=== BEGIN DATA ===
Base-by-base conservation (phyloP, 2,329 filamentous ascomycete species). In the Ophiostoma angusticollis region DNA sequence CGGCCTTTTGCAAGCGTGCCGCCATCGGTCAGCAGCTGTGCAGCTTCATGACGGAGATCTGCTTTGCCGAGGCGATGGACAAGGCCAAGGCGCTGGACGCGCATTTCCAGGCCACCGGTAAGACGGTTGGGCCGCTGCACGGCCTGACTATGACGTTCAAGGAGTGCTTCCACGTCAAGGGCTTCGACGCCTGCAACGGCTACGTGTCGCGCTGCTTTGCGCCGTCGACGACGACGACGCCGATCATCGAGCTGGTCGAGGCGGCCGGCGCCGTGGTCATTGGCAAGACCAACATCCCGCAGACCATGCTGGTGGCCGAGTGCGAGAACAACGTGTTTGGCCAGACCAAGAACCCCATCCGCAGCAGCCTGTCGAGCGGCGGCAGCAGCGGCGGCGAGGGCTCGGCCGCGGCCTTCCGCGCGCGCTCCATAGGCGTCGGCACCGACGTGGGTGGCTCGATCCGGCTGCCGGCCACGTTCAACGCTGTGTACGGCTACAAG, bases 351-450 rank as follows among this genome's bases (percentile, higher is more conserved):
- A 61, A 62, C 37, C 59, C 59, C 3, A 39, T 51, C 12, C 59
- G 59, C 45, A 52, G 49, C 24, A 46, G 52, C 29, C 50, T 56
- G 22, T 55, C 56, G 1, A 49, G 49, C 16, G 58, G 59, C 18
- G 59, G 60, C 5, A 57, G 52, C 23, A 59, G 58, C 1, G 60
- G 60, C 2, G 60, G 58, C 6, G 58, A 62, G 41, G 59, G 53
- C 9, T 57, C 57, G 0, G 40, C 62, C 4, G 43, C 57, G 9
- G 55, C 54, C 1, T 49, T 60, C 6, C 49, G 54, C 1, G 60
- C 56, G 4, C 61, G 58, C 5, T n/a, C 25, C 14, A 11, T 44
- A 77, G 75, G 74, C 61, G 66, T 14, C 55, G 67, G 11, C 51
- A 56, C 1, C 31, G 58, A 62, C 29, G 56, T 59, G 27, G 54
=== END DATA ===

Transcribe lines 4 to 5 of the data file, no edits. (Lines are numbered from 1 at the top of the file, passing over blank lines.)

- G 22, T 55, C 56, G 1, A 49, G 49, C 16, G 58, G 59, C 18
- G 59, G 60, C 5, A 57, G 52, C 23, A 59, G 58, C 1, G 60